It’s become the marketing event that begets other marketing events.
Apple’s newest iPhone went on sale Friday, and the buzz alone that the tech giant has created around the device was enough to draw hordes of customers ahead of its release.
But it was the promise of a free iPhone 5 by another company that persuaded John Morrissey and his mother to spend two nights on the sidewalk outside the Apple Store on Boylston Street. By the time the store opened Friday morning, the line was halfway around the block on Newbury Street.
The Morrisseys had agreed to take part in a promotion by Boston company Gazelle, which gave each of them an iPhone 5 in exchange for being at the front of the line and wearing sweatshirts promoting Gazelle’s business. The company buys and resells Apple products and staged a second event at Faneuil Hall, putting up a tent and tables and giving away prizes to induce people to trade in their old iPhones.
“IPhone releases are kind of like Black Friday for our company,” Gazelle’s chief marketing officer Sarah Welch said, referring to the day after Thanksgiving, when retailers across the United States hold blockbuster events to kick off the holiday shopping season. “We use this opportunity to do something fun and build awareness as well.”
Lines such as the one on Boylston were replicated outside Apple stores and other iPhone dealers around the world Friday, prompting industry analysts to predict that the iPhone 5 will be the largest consumer-electronics debut in business history. Apple is projected to sell some 10 million of the devices in September alone, and many customers who had preordered the phones won’t receive devices until sometime next month.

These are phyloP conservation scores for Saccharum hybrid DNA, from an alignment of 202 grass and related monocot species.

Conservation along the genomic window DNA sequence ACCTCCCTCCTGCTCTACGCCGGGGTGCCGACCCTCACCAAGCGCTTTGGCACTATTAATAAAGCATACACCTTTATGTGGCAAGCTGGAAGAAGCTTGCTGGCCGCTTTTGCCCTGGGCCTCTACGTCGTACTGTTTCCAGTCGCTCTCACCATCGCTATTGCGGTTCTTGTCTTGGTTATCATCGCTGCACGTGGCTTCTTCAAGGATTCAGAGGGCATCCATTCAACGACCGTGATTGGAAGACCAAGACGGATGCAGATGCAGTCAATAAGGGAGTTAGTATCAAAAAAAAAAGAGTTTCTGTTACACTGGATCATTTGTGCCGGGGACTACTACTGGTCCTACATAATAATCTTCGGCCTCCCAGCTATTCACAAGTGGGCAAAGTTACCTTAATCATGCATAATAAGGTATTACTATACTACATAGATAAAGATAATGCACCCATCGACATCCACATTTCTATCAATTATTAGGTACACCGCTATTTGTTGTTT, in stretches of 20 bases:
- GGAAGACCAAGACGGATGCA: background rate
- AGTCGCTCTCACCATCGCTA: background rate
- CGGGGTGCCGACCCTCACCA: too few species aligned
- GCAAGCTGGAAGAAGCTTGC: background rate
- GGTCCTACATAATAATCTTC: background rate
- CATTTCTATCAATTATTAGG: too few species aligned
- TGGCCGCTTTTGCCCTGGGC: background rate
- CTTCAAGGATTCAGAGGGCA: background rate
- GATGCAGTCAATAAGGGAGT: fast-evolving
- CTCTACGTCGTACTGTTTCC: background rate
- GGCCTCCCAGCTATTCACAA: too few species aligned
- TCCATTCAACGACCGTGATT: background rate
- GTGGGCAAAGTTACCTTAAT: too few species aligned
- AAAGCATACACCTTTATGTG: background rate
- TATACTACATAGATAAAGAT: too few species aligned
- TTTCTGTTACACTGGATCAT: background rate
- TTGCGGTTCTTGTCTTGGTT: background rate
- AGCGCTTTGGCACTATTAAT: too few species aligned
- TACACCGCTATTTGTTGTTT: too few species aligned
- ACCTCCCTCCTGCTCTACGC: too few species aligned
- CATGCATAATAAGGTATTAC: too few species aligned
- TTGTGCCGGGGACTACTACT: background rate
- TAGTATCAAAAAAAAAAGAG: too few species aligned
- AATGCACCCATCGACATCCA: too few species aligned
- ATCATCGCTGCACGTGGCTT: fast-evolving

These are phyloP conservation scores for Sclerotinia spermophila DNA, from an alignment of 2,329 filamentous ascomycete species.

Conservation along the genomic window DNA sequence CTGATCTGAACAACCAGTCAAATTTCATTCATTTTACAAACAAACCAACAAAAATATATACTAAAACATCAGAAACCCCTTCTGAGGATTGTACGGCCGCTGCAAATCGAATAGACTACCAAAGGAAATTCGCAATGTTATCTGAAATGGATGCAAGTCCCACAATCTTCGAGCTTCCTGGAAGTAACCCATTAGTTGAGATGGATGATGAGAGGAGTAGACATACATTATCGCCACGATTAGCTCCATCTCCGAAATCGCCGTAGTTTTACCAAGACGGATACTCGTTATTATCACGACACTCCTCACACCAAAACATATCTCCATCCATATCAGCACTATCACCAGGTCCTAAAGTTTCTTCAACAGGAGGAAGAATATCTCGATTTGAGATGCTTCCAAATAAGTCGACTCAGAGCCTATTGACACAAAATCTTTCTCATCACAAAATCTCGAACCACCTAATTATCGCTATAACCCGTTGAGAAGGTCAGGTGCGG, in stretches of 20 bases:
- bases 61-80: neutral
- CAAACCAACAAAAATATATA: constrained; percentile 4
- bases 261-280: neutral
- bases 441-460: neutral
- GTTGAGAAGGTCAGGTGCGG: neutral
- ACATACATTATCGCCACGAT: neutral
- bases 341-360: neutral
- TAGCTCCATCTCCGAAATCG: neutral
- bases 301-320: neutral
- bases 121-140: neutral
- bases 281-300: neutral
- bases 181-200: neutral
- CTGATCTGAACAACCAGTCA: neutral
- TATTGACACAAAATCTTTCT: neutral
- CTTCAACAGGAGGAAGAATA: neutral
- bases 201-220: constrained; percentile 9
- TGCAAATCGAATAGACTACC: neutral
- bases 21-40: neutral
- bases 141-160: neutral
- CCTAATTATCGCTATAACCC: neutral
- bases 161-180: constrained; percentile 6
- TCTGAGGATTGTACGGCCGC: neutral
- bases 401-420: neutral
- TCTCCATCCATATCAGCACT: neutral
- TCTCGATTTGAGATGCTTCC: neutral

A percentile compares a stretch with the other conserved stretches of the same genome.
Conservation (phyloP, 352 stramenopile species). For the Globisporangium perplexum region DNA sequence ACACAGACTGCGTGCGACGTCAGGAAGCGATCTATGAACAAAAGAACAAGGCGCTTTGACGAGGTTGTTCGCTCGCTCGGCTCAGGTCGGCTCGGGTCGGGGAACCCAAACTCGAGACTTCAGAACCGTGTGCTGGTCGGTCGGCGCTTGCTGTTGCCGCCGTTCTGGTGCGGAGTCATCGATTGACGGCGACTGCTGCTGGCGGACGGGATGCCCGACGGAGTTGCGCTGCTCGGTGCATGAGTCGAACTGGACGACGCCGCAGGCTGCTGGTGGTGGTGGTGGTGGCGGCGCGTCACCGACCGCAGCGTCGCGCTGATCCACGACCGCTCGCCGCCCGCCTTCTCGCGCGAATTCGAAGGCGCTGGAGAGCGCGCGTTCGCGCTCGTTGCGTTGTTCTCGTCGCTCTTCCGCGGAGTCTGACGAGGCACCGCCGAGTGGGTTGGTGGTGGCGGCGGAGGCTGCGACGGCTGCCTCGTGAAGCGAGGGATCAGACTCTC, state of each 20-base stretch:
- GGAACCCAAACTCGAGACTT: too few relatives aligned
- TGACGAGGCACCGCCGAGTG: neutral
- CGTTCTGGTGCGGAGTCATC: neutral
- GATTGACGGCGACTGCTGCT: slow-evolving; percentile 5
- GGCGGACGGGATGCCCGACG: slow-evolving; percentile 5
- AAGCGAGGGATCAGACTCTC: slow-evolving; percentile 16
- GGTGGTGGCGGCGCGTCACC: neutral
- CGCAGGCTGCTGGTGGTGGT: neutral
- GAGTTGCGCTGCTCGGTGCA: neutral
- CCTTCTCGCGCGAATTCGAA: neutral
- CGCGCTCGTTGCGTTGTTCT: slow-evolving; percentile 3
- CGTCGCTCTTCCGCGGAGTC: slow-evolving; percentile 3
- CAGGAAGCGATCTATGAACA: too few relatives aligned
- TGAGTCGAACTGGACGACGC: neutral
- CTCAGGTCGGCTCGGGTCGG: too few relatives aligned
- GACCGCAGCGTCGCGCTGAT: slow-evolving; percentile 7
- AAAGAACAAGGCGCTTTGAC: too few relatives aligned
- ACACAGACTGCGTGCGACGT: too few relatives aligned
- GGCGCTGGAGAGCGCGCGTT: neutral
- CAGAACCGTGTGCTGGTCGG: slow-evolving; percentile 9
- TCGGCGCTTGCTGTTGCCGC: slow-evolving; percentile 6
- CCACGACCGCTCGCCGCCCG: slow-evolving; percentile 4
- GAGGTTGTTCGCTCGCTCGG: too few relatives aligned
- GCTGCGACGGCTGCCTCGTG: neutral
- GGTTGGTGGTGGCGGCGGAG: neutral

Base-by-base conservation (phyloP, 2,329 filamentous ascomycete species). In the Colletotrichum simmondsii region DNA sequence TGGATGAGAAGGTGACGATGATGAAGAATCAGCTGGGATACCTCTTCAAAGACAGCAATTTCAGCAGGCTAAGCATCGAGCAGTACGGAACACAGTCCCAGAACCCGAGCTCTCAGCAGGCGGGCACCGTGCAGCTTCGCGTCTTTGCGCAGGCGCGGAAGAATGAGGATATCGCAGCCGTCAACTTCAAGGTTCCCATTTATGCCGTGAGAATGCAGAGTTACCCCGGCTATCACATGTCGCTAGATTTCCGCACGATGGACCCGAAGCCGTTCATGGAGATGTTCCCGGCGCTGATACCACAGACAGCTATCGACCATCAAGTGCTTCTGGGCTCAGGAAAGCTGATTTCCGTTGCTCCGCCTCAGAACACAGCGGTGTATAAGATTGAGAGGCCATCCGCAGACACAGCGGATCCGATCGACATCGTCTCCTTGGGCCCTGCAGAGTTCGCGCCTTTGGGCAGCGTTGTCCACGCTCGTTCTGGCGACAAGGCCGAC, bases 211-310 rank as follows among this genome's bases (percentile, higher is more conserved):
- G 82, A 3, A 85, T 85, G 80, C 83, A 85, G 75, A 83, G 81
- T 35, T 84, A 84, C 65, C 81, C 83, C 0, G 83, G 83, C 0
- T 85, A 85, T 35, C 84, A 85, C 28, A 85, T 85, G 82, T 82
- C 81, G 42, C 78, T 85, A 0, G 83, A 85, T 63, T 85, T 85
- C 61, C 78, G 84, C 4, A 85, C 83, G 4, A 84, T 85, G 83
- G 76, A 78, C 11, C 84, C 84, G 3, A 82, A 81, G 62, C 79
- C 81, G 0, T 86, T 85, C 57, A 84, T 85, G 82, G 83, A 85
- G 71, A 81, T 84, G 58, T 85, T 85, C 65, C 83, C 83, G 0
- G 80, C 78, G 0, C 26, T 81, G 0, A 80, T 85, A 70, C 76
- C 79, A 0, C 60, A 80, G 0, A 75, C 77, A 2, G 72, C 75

Though in many respects the new device is only incrementally better than the iPhone 4S — the previous model — it apparently does have enough new features for many people to create a major fuss. The iPhone 5 is taller, slimmer, and lighter; with a larger screen, better cameras and battery life, and a faster processor. It can also connect to the 4G cellular network so users can download music and video at hyper-quick speeds.
Morrissey, 22, said he is an avowed iPhone fan and would have lined up anyway for the new release. But he said the promise of a free iPhone 5 was enough to motivate him to undergo the two-day ordeal. By the end, though, the event was a letdown: His carrier, AT&T, was not able to immediately activate Morrissey’s new phone.
“It just stunk because we waited there for two days and then the phone didn’t work,” said the Belmont resident and Bentley College graduate student, who headed home with a mix of triumph and resignation. “I’m just exhausted now, but I got the phone free.”
An event of such magnitude was bound to have hiccups.
Sharon Lowe said she had preordered the iPhone 5 and was assured by her carrier, AT&T, that she would receive it Friday, only to learn that it been put on back order. When she called AT&T, Lowe said, the customer service representative told her the company was being inundated with calls from other customers who also did not get their iPhones as promised.
“I could hear everyone in the background at that call center, and I could hear them saying, ‘Oh we’re so sorry,’ ” said Lowe.
In a statement, AT&T said, “We are committed to fulfilling as many orders as possible, as fast as we can. As always, a customer’s shipment date depends on when the customer preorders and on our available inventory.”
Meanwhile, at the Boylston Street Apple store, Pito Ortiz, 21, showed up at 3:30 a.m. Thursday because said he wanted to “experience” such an event. After being among the first allowed inside, Ortiz emerged from the Apple store holding the iPhone 5 aloft as if it was the Olympic Torch.
“It’s thin, it’s slick, it’s fire,” Ortiz said.